(New York) – Bangkok’s Criminal Court acquitted six prominent pro-democracy activists in an important verdict for protecting free expression in Thailand, Human Rights Watch said today. The court ruled that a 2018 rally demanding a free and fair election was a peaceful exercise of fundamental freedoms guaranteed by the Thai constitution.
“The Thai government should never have put activists on trial for peacefully calling for a free and fair election in the first place,” said Brad Adams, Asia director. “The court’s acquittal of the six pro-democracy activists will hopefully discourage the authorities from pursuing other criminal cases against people critical of military rule.”
On September 20, 2019, the Bangkok Criminal Court acquitted Nuttaa Mahattana, Chonthicha Jangrew, Sirawith Seritiwat, Anon Numpha, Kan Pongprapaphan, and Sukrit Piensuwan, all members of a network of pro-democracy activists calling themselves the “We Want Elections” group. Authorities had charged them with illegal assembly and sedition for protesting on Ratchadamnoen Avenue near Bangkok’s Democracy Monument on February 10, 2018.
The court dismissed the illegal assembly charge because the then-ruling National Council for Peace and Order (NCPO) lifted the ban on a political assembly of more than five persons in December 2018. The court also rejected the sedition charge on the basis that the activists had held their rally peacefully in accordance with the constitution. The court also said that the activists’ criticisms of the military and government leaders were made in good faith according to democratic principles, and therefore did not constitute an act of incitement of unrest.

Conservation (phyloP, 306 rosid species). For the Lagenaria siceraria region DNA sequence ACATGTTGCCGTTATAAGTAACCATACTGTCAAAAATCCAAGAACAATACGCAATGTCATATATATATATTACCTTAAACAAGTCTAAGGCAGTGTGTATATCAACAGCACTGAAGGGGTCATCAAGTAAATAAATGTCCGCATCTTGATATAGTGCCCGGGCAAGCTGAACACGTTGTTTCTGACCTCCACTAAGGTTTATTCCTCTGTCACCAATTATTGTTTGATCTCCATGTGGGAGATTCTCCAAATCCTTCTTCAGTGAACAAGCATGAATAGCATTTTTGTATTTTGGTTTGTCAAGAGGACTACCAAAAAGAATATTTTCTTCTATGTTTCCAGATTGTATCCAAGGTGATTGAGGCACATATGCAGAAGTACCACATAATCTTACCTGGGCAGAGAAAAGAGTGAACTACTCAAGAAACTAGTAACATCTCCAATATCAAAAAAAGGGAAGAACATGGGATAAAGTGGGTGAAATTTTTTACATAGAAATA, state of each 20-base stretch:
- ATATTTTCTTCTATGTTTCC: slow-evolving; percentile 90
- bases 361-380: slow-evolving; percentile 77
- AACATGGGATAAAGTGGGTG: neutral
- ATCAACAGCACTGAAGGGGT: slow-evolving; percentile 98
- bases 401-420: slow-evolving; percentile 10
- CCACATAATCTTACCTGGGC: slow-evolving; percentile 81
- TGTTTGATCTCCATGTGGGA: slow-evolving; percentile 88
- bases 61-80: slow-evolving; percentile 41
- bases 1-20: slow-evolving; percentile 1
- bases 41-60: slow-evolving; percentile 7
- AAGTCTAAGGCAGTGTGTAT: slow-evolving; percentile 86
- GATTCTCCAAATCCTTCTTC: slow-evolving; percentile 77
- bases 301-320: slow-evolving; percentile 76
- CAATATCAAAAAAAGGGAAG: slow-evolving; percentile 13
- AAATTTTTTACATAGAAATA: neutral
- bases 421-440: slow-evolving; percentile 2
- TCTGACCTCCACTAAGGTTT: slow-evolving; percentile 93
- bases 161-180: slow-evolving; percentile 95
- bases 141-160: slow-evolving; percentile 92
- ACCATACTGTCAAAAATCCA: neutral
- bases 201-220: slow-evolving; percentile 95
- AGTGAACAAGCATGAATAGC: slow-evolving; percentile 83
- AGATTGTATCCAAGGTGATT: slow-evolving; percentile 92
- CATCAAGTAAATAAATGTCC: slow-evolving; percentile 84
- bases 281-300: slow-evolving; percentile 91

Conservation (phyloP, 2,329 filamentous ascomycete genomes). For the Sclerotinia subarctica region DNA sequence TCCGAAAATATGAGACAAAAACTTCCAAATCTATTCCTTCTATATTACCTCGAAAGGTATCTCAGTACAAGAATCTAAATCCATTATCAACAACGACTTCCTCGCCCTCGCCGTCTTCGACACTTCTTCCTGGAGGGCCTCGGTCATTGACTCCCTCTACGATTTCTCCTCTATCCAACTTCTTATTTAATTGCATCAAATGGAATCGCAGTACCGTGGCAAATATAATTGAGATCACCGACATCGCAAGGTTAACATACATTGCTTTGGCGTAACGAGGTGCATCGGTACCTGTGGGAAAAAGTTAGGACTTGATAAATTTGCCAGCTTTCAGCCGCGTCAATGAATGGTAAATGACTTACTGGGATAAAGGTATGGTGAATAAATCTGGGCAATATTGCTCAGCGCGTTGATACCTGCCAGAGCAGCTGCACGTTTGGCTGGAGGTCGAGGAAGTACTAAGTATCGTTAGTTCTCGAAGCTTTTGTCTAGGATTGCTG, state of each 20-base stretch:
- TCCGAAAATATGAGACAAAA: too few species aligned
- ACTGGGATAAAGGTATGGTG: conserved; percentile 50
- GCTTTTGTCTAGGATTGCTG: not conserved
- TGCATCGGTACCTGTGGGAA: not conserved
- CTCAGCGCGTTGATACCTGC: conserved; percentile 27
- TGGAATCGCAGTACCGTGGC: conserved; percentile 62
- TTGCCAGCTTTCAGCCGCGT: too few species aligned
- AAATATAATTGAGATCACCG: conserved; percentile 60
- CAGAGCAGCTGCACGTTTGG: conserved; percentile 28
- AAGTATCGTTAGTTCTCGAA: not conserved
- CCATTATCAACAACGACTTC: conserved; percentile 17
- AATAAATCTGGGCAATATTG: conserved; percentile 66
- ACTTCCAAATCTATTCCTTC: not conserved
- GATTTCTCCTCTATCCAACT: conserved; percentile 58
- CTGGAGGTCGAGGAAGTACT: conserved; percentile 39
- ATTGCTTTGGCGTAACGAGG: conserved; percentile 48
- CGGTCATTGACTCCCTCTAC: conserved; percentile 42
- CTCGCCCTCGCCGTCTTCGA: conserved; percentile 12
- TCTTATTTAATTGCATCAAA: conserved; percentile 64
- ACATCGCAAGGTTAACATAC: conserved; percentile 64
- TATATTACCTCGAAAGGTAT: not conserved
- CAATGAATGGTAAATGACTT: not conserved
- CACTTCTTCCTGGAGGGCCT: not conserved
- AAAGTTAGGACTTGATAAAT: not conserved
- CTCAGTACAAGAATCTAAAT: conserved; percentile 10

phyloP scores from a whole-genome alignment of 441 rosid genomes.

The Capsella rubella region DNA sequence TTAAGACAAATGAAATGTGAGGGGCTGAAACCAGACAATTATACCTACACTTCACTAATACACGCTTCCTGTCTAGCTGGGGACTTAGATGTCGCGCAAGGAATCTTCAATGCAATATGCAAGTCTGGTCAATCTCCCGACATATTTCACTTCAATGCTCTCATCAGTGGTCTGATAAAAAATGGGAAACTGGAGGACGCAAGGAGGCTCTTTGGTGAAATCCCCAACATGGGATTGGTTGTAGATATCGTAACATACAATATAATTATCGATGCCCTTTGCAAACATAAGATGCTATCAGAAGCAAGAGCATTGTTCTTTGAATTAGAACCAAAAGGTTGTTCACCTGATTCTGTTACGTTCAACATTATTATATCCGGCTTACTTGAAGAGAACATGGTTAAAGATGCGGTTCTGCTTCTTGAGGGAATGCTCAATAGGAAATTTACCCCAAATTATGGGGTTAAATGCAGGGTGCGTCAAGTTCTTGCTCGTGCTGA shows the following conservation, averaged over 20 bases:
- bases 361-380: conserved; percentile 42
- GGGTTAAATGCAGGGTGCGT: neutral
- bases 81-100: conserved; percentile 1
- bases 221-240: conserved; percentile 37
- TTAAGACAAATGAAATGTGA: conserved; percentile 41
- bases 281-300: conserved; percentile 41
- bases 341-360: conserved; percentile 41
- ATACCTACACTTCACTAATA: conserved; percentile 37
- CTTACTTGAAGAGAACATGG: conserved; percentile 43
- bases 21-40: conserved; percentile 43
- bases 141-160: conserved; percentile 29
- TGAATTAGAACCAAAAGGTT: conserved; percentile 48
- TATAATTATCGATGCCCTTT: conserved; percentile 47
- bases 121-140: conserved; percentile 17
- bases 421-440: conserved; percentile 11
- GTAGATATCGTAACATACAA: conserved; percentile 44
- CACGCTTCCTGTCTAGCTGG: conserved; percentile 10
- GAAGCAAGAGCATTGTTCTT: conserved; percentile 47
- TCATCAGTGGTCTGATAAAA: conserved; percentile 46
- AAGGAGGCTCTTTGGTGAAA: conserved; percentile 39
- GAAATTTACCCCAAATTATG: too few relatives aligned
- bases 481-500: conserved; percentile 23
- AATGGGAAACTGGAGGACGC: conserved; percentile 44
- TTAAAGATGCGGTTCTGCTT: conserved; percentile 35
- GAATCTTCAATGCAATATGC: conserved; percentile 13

Another protest leader, Rangsiman Rome, a member of the parliament for the Future Forward party, faces a separate trial on charges of unlawful assembly and sedition, scheduled for June 2020. The prosecutor had already dropped the charges against 43 other people who faced illegal assembly charges for participating in the rally after the junta lifted the political assembly ban.
The International Covenant on Civil and Political Rights, to which Thailand is a party, protects the rights to freedom of opinion, expression, association, and peaceful assembly. However, Thai authorities frequently treated people who peacefully expressed dissenting views as threats to national security. When a new government took office in July 2019 and the junta disbanded, at least 130 people in Bangkok and other provinces still faced illegal assembly charges, and in some cases sedition charges, for peacefully holding rallies in 2018 or posting online commentaries in support of those rallies.
“Thailand’s proclaimed path toward democracy will be unconvincing so long as the authorities are bringing politically motivated charges against peaceful critics,” Adams said. “Governments around the world should press the Thai government to end its harassment and persecution of activists demanding that Thailand respect basic rights.”